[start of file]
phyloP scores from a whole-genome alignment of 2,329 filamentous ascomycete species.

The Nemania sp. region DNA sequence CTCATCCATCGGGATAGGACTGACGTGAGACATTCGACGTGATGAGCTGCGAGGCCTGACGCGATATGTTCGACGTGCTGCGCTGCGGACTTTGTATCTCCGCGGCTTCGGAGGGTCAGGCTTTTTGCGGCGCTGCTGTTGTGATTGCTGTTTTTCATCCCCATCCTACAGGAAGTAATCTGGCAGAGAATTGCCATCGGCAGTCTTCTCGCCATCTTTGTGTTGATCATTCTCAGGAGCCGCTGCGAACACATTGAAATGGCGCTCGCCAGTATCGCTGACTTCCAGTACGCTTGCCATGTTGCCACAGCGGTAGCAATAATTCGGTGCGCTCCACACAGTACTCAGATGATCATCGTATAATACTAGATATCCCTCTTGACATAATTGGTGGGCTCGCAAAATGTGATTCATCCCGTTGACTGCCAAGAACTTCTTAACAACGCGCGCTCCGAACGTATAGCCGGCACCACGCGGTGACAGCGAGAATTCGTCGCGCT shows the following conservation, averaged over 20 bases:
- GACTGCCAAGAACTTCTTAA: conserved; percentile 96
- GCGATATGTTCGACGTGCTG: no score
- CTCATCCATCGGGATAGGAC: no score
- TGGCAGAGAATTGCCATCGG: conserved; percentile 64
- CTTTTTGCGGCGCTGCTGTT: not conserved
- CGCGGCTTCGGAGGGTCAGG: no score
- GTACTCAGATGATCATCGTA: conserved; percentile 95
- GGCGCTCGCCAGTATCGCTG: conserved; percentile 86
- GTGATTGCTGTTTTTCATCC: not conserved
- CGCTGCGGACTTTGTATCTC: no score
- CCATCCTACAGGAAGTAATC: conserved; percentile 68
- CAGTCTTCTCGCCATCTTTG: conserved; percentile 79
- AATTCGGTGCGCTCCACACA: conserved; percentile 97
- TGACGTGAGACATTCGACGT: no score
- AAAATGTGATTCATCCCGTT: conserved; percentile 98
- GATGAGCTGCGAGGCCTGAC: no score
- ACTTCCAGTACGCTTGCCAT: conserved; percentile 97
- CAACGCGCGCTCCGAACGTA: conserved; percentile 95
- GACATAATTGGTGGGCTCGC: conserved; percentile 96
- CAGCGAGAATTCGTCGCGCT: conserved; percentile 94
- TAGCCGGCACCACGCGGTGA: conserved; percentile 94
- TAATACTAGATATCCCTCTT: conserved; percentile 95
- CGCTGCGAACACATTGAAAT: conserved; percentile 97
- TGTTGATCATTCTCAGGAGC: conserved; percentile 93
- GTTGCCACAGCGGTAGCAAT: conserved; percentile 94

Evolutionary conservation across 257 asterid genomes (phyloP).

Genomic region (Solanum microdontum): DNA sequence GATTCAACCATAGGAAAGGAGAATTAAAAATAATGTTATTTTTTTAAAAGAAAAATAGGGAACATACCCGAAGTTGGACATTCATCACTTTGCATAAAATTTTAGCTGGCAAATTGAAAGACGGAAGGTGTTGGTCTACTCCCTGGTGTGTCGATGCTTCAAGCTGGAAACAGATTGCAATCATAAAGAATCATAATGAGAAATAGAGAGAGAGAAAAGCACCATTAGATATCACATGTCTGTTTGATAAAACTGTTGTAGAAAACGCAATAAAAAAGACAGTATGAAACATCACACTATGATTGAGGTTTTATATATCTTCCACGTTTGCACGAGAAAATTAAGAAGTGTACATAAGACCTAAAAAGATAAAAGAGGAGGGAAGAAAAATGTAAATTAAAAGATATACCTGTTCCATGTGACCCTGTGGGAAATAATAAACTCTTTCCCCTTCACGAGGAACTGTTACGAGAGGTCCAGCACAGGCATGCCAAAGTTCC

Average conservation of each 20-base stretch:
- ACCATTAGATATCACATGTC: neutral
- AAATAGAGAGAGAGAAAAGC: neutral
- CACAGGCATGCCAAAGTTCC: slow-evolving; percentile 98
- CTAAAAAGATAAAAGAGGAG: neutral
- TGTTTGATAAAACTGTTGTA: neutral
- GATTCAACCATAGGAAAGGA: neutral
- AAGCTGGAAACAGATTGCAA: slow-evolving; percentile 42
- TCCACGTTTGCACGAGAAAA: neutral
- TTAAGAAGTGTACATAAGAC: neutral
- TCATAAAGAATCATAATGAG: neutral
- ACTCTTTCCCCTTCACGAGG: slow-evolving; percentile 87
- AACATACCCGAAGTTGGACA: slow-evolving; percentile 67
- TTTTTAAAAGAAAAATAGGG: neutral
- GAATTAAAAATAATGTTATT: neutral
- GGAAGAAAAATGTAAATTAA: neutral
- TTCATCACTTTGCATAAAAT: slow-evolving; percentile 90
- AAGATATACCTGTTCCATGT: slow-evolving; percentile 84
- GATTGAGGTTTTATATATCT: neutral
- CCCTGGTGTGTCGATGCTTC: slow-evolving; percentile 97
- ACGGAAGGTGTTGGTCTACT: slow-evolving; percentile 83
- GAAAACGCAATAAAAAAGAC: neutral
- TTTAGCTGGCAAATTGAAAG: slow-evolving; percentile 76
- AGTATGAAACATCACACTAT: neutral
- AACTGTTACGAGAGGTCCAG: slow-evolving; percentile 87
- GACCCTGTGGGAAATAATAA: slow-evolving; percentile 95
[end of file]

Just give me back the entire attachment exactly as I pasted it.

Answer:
phyloP scores from a whole-genome alignment of 2,329 filamentous ascomycete species.

The Nemania sp. region DNA sequence CTCATCCATCGGGATAGGACTGACGTGAGACATTCGACGTGATGAGCTGCGAGGCCTGACGCGATATGTTCGACGTGCTGCGCTGCGGACTTTGTATCTCCGCGGCTTCGGAGGGTCAGGCTTTTTGCGGCGCTGCTGTTGTGATTGCTGTTTTTCATCCCCATCCTACAGGAAGTAATCTGGCAGAGAATTGCCATCGGCAGTCTTCTCGCCATCTTTGTGTTGATCATTCTCAGGAGCCGCTGCGAACACATTGAAATGGCGCTCGCCAGTATCGCTGACTTCCAGTACGCTTGCCATGTTGCCACAGCGGTAGCAATAATTCGGTGCGCTCCACACAGTACTCAGATGATCATCGTATAATACTAGATATCCCTCTTGACATAATTGGTGGGCTCGCAAAATGTGATTCATCCCGTTGACTGCCAAGAACTTCTTAACAACGCGCGCTCCGAACGTATAGCCGGCACCACGCGGTGACAGCGAGAATTCGTCGCGCT shows the following conservation, averaged over 20 bases:
- GACTGCCAAGAACTTCTTAA: conserved; percentile 96
- GCGATATGTTCGACGTGCTG: no score
- CTCATCCATCGGGATAGGAC: no score
- TGGCAGAGAATTGCCATCGG: conserved; percentile 64
- CTTTTTGCGGCGCTGCTGTT: not conserved
- CGCGGCTTCGGAGGGTCAGG: no score
- GTACTCAGATGATCATCGTA: conserved; percentile 95
- GGCGCTCGCCAGTATCGCTG: conserved; percentile 86
- GTGATTGCTGTTTTTCATCC: not conserved
- CGCTGCGGACTTTGTATCTC: no score
- CCATCCTACAGGAAGTAATC: conserved; percentile 68
- CAGTCTTCTCGCCATCTTTG: conserved; percentile 79
- AATTCGGTGCGCTCCACACA: conserved; percentile 97
- TGACGTGAGACATTCGACGT: no score
- AAAATGTGATTCATCCCGTT: conserved; percentile 98
- GATGAGCTGCGAGGCCTGAC: no score
- ACTTCCAGTACGCTTGCCAT: conserved; percentile 97
- CAACGCGCGCTCCGAACGTA: conserved; percentile 95
- GACATAATTGGTGGGCTCGC: conserved; percentile 96
- CAGCGAGAATTCGTCGCGCT: conserved; percentile 94
- TAGCCGGCACCACGCGGTGA: conserved; percentile 94
- TAATACTAGATATCCCTCTT: conserved; percentile 95
- CGCTGCGAACACATTGAAAT: conserved; percentile 97
- TGTTGATCATTCTCAGGAGC: conserved; percentile 93
- GTTGCCACAGCGGTAGCAAT: conserved; percentile 94

Evolutionary conservation across 257 asterid genomes (phyloP).

Genomic region (Solanum microdontum): DNA sequence GATTCAACCATAGGAAAGGAGAATTAAAAATAATGTTATTTTTTTAAAAGAAAAATAGGGAACATACCCGAAGTTGGACATTCATCACTTTGCATAAAATTTTAGCTGGCAAATTGAAAGACGGAAGGTGTTGGTCTACTCCCTGGTGTGTCGATGCTTCAAGCTGGAAACAGATTGCAATCATAAAGAATCATAATGAGAAATAGAGAGAGAGAAAAGCACCATTAGATATCACATGTCTGTTTGATAAAACTGTTGTAGAAAACGCAATAAAAAAGACAGTATGAAACATCACACTATGATTGAGGTTTTATATATCTTCCACGTTTGCACGAGAAAATTAAGAAGTGTACATAAGACCTAAAAAGATAAAAGAGGAGGGAAGAAAAATGTAAATTAAAAGATATACCTGTTCCATGTGACCCTGTGGGAAATAATAAACTCTTTCCCCTTCACGAGGAACTGTTACGAGAGGTCCAGCACAGGCATGCCAAAGTTCC

Average conservation of each 20-base stretch:
- ACCATTAGATATCACATGTC: neutral
- AAATAGAGAGAGAGAAAAGC: neutral
- CACAGGCATGCCAAAGTTCC: slow-evolving; percentile 98
- CTAAAAAGATAAAAGAGGAG: neutral
- TGTTTGATAAAACTGTTGTA: neutral
- GATTCAACCATAGGAAAGGA: neutral
- AAGCTGGAAACAGATTGCAA: slow-evolving; percentile 42
- TCCACGTTTGCACGAGAAAA: neutral
- TTAAGAAGTGTACATAAGAC: neutral
- TCATAAAGAATCATAATGAG: neutral
- ACTCTTTCCCCTTCACGAGG: slow-evolving; percentile 87
- AACATACCCGAAGTTGGACA: slow-evolving; percentile 67
- TTTTTAAAAGAAAAATAGGG: neutral
- GAATTAAAAATAATGTTATT: neutral
- GGAAGAAAAATGTAAATTAA: neutral
- TTCATCACTTTGCATAAAAT: slow-evolving; percentile 90
- AAGATATACCTGTTCCATGT: slow-evolving; percentile 84
- GATTGAGGTTTTATATATCT: neutral
- CCCTGGTGTGTCGATGCTTC: slow-evolving; percentile 97
- ACGGAAGGTGTTGGTCTACT: slow-evolving; percentile 83
- GAAAACGCAATAAAAAAGAC: neutral
- TTTAGCTGGCAAATTGAAAG: slow-evolving; percentile 76
- AGTATGAAACATCACACTAT: neutral
- AACTGTTACGAGAGGTCCAG: slow-evolving; percentile 87
- GACCCTGTGGGAAATAATAA: slow-evolving; percentile 95